How much does a pension contribution really cost you?

Recently we have seen an increase in the number of clients who are suddenly paying additional tax on their wage increase, or on their bonus at work – so why is this happening?

Those that are earning under £125,140, are higher rate tax payers (not additional rate tax payers) so why are they being taxed at 60% on some of their earnings?

The additional rate of income tax band begins at £125,1240, but it’s the income band between £100,00 and £125,140 which is a crucial one to be aware of here.

Once your income enters this band, regardless of whether it is salary or bonus it begins to reduce your personal allowance. Personal allowance, is the starting band that everyone can earn before paying any income tax is £12,570.

When in this income band, you lose 60p from each pound. For every pound your income is over £100,000, you lose 50p of your tax-free allowance – this means that the tax rate on earnings between £100,000 and £125,140 is effectively 60%. Once you reach £125,140 or above, your entire personal allowance has been wiped out.

These allowances (affecting you over £100,000) haven’t changed since 2010/11 when there were not as many people being affected. A salary of £100,000 is still (as it was a decade ago) a high income but the Institute for Fiscal Studies estimates that by 2025/26 approximately 1.6 million people will have some of their personal allowance withdrawn as the long-term freeze of this threshold starts to bite.

As well as affecting your personal allowance and tax, when you earn over £100,000 you are no longer entitled to tax-free childcare. This means you would not only be paying more tax, but also losing the childcare entitlement and paying more for childcare.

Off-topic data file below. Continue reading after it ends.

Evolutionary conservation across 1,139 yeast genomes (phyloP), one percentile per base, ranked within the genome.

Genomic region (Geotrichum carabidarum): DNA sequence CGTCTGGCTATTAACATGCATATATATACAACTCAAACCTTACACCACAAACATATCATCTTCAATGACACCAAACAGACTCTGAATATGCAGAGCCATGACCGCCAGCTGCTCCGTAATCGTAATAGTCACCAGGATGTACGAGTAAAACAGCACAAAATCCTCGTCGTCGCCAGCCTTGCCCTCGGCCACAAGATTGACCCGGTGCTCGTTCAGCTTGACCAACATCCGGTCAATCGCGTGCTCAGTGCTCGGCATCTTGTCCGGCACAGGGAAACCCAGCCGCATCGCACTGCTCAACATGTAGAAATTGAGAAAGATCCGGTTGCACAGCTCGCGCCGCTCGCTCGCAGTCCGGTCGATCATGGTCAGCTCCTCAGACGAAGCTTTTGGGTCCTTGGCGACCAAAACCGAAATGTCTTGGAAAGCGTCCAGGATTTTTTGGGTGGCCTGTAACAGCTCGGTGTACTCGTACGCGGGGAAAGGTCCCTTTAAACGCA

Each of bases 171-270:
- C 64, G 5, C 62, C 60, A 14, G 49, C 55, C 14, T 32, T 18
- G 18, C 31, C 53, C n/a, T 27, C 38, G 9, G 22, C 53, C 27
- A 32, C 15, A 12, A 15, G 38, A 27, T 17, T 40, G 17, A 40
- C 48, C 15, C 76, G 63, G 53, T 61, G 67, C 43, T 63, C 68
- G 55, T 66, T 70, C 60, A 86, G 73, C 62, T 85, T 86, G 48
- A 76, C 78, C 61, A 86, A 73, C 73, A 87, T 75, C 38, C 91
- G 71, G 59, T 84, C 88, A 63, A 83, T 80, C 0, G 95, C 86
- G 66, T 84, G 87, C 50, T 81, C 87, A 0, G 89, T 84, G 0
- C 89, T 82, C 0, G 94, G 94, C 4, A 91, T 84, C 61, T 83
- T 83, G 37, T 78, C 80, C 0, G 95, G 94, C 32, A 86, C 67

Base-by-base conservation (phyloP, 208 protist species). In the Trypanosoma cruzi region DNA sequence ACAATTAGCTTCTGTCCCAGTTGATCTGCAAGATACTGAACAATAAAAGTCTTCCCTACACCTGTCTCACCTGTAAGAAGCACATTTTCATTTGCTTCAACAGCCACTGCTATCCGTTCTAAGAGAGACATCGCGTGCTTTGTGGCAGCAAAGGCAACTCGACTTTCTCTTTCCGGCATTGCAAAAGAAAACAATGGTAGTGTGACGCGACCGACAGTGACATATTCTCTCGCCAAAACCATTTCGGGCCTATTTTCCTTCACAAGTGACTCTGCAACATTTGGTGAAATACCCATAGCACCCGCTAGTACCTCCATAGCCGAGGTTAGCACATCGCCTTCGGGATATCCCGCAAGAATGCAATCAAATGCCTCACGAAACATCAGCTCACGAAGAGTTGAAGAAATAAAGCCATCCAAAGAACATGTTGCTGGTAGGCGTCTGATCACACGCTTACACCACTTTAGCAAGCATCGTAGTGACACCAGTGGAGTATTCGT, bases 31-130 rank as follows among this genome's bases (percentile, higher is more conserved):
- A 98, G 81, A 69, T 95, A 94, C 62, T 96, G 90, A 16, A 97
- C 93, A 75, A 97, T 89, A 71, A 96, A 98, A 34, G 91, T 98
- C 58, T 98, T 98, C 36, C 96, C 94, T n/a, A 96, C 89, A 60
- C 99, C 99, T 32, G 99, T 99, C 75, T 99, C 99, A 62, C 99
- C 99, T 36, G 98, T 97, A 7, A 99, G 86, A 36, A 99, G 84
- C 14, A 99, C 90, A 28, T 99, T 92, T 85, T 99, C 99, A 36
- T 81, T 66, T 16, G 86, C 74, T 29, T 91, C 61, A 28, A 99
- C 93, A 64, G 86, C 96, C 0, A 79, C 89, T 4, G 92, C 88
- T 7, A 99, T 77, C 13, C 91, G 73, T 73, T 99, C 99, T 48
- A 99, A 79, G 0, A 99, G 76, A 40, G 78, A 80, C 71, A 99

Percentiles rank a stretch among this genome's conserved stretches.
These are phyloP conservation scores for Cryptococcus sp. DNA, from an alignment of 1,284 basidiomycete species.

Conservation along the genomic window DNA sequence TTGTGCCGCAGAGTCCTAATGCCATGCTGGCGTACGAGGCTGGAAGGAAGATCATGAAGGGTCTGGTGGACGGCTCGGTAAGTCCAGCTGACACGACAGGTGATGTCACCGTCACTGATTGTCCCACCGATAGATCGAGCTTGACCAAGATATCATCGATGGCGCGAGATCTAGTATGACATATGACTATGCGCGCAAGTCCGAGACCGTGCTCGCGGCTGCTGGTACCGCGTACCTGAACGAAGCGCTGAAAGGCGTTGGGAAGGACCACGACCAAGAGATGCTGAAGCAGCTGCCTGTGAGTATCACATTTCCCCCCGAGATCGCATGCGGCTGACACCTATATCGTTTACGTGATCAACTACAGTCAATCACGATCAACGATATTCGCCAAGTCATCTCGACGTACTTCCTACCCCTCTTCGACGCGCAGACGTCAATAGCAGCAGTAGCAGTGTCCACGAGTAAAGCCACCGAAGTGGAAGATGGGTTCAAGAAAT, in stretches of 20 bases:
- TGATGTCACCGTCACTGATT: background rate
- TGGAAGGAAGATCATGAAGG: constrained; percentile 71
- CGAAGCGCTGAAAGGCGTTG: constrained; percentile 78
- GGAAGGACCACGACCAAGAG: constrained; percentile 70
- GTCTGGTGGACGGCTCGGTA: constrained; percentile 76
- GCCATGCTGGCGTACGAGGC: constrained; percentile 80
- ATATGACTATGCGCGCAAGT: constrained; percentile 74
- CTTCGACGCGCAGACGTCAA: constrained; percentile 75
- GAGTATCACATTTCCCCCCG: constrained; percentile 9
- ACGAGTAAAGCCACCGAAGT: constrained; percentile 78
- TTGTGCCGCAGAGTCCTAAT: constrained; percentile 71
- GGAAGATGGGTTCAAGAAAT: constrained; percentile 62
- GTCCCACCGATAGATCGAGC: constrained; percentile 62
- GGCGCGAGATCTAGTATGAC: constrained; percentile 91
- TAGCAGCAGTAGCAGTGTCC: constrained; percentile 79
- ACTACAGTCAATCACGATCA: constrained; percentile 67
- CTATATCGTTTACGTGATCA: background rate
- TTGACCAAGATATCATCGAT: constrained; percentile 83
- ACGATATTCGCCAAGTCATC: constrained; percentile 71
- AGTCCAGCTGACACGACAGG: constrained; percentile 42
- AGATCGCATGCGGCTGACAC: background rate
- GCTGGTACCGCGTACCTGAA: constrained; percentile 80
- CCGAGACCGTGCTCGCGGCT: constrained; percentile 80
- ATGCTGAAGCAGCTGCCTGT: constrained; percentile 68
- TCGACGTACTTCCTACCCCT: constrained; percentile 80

So, how can you reduce your taxable income, while still having the benefit of it? Why not consider pension contributions? This money remains yours but is invested for your future and comes with additional tax relief benefits, as well as saving you tax.

Everyone under the age of 75 receives 20% tax relief on their pension contributions immediately from the Government. For every £1 you put in, an extra 20% (which is 25p) will be added to that contribution.

However, if you are in this band of earnings, every £1 that goes into your pension, will cost you just 40p. If you pay in 80p, this is topped up by the basic rate of tax relief, meaning that £1 goes into your pension. However, when you inform HMRC (HM Revenue and Customs) of the £1 gross contribution via your tax return, this reduces your taxable income when working out the personal allowance therefore saving 60p in total. Out of the 60p, you have received 20p basic tax relief already into your pension and you will get a tax rebate of the remaining 40p.

Remember that you do not have to contribute the full amount over £100,000 into your pension, as you will get tax relief on your personal contribution. For example someone earning £115,000 doesn’t need to put £15,000 in to take them back to the band limit.

The example below may help to make this clear:

How much you actually pay into your pension: £12,000
Amount of basic-rate tax relief added: £3,000
Amount of higher-rate tax relief you can claim back: £6,000
The total amount of tax relief you earn: £9,000
The total cost of your pension contribution: £6,000

If you are part of a net pay arrangement with your employer, if contributed via your wages you will immediately get the full 40% relief on your contribution. There is also an option of salary sacrifice which can be explored with employers which could be more attractive.

The additional tax relief you will only receive if you let HMRC know that you have made this contribution via a tax return.

The Financial Conduct Authority does not regulate taxation advice

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